Tag: black women

Finding My Voice As a Woman and Writer

Black woman wearing a colourful flower crown.

H ncHappy holidays! What have you been up to this season? Aside from eating, sleeping, and just enjoying not having to rush anywhere, I’ve been thinking I should get a blog post up.

You ever stay away from something so long that even getting started becomes really intimidating?  I needed willpower for Christmas. Santa was late as all hell, but at least he delivered. We’ve got a post!

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Fun fact: Driftyness has been around since I was in high school, around 7 or 8 years ago. It’s been through many iterations over the years, first starting out as a place for an unhappy girl to vent her unhappy thoughts, then a place to document and share my healthy hair journey, then a fashion blog, then this.

I’ve struggled to define what this is. Is this a lifestyle blog if I don’t write about things like fashion and makeup? What’s my niche? What’s my brand? Despite the courses I’ve taken and the reading I’ve done, I’ve tried and failed to answer these questions because nothing seems to feel right.

How do you encapsulate “likes to write and hopes that people take something positive away from writing” in a brand? Do you turn it into an unpalatably long acronym, LTWAHTPTSPAFW?

I’ve been struggling to figure out who I am as writer of this blog. What should I say? How do I say it? What kind of message am I trying to get across?

Interestingly, these are the same kinds of questions I’ve been asking of myself as I become an adult-adult–the kind that doesn’t even need to announce she’s grown for people to know.

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Success Has No Finish Line: Kaje Marie on Seeking Freedom and Finding Meaning in Life

Portrait photo of Kaje Marie

K ncKaje Marie is a former social worker turned blogger who writes about her quest for freedom and finding her God-given purpose at UnKajed Thoughts.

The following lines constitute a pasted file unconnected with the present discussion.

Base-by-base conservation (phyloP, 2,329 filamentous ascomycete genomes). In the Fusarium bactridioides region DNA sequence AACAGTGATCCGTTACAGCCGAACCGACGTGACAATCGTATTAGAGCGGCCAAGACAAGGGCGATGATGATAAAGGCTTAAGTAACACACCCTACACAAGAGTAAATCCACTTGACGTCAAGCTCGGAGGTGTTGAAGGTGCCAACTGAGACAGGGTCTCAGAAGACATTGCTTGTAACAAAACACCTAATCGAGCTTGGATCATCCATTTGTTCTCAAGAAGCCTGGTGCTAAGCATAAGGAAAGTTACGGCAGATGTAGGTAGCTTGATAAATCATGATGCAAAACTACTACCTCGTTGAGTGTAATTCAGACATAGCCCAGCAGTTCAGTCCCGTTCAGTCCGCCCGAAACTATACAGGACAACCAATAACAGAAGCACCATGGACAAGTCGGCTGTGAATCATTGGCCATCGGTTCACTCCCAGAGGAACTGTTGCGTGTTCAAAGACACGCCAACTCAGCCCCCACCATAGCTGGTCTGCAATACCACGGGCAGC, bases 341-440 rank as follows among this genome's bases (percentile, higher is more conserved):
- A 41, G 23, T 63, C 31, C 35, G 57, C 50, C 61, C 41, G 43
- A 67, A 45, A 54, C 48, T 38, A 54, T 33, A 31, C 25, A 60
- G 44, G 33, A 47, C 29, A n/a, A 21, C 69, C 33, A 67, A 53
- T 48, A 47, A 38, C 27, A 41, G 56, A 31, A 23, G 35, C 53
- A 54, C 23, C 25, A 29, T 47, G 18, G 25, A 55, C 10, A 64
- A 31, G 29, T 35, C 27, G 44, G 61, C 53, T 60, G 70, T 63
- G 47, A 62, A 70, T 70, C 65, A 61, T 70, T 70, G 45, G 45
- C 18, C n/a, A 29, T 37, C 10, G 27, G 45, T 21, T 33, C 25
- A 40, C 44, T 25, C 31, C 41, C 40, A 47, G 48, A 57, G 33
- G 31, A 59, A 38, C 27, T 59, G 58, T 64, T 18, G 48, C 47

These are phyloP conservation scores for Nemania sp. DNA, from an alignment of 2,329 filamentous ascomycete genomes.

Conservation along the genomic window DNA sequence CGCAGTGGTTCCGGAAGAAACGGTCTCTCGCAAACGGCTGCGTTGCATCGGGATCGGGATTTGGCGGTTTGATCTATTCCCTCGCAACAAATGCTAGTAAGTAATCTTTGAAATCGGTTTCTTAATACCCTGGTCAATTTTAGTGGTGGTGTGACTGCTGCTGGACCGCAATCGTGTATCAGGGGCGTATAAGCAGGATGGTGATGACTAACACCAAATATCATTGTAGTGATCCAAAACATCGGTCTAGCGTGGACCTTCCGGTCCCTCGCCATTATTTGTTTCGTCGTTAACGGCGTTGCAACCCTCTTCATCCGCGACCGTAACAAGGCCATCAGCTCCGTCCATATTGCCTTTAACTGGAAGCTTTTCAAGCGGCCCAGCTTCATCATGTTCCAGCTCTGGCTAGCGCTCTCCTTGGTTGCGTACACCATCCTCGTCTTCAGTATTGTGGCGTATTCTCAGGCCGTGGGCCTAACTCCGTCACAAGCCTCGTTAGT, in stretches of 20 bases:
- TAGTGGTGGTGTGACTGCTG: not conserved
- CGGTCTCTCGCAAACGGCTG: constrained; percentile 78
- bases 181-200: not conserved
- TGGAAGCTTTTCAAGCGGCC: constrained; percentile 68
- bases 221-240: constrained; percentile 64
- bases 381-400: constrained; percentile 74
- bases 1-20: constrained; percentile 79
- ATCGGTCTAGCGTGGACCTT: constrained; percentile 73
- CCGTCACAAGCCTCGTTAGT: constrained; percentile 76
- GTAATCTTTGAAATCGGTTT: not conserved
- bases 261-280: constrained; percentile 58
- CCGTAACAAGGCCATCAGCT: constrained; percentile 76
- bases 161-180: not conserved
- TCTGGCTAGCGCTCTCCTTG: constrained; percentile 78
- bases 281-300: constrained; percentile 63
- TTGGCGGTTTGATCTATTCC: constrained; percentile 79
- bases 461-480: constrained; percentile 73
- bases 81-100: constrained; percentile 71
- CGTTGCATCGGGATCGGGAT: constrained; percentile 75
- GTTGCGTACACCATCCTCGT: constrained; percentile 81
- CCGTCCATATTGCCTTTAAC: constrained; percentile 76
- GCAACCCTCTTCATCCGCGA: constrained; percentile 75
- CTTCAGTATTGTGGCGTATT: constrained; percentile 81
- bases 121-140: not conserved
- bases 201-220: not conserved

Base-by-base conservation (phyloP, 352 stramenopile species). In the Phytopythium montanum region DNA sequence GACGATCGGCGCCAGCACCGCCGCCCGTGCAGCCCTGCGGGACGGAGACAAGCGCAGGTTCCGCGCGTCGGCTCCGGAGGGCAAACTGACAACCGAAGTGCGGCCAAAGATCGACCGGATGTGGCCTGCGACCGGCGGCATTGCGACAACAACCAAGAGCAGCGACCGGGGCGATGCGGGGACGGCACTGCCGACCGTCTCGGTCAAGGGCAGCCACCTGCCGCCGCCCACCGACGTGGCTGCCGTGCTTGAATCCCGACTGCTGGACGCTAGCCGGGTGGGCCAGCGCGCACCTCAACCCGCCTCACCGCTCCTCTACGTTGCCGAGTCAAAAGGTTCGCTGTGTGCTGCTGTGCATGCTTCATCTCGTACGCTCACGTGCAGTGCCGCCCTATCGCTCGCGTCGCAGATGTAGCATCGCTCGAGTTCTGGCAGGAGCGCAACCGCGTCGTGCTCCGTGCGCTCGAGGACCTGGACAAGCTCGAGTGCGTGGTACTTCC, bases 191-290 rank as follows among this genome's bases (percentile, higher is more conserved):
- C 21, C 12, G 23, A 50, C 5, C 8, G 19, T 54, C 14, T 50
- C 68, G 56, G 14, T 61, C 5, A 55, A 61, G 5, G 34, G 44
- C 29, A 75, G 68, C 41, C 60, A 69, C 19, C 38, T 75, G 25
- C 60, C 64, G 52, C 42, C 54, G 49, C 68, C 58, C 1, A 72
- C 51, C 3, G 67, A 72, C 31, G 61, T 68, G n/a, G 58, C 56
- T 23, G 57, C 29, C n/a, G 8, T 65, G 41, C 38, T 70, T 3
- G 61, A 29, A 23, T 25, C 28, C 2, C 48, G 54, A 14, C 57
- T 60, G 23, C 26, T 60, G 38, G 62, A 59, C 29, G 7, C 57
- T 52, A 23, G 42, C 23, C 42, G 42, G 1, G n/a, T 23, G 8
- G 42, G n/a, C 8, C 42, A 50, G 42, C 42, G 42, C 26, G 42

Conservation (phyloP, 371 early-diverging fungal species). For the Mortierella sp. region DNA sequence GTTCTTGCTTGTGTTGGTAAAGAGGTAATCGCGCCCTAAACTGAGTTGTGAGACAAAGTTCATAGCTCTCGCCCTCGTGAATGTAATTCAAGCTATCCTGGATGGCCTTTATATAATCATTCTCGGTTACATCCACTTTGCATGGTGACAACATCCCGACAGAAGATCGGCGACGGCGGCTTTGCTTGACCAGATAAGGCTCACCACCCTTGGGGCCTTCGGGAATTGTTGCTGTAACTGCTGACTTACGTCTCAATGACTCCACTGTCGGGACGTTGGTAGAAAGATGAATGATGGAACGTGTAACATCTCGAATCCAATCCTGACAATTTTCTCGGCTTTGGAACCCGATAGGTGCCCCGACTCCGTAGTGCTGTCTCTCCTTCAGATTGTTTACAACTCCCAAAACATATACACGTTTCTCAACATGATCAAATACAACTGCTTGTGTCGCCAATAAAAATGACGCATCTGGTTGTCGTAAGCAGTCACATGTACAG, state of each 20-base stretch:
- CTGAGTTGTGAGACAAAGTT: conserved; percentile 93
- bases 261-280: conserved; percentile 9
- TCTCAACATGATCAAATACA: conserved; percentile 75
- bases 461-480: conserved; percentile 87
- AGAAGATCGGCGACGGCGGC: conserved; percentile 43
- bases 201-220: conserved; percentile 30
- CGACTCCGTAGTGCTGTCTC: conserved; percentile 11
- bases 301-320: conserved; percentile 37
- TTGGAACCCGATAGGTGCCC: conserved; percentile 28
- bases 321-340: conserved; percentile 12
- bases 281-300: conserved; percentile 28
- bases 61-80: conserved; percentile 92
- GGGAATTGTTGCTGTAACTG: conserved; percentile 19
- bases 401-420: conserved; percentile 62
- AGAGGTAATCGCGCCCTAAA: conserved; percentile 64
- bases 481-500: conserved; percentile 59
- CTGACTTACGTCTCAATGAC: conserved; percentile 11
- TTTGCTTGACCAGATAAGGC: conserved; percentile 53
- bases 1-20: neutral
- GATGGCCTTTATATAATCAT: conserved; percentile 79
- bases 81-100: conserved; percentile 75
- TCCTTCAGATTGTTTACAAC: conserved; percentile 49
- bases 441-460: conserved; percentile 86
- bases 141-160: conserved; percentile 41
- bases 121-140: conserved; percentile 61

Back in the summer, I had a casual conversation with Kaje in the comments section of my post, Active Dreaming and the Art of Getting Ish Done. In her comment, she described a view of success that I’d been quietly cultivating but had never heard anyone else say publicly:

“Success…once upon a time I viewed success as the big house out in the suburbs, climbing to the top in my career, and a six figure income. Today, success to me is living a life of freedom, joy, and impact, and constantly being in pursuit of being a better me. So it’s a transition away from the material, the tangible and performance based kind of success.”

Wanting to delve deeper, I interviewed Kaje about what it’s like to chase an unconventional type of success in a culture that values the material.

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To read more of Kaje’s philosophy on freedom, read her companion post, Success Has No Finish Line on her blog UnKajed Thoughts. You can also find her on Facebook, Twitter, or Instagram (@unkajedthoughts or @kaje_marie).  Read More

Self-Care for the Anxious and Overburdened

Woman's hands holding a cup of tea or coffee.

Anxiety is something I’ve been dealing with since I was a teenager. It’s that overwhelming sense that things have gone wrong, are going wrong, and will go wrong and that I will suffer the terrible consequences. As a teenager, I was convinced that I was always making some grave social misstep when I interacted with people, and as a result, I felt that I was constantly being judged. I didn’t think anybody liked me and I isolated myself. I watched people’s interest in me dwindle, hemorrhaging friends every year. Devastating words like “failure” and “loser” and “alone” reverberated around my mind, chipping away at something inside me every time they collided with my insides. No one really called me these things to my face, but in my experience of anxiety, I was my own bully.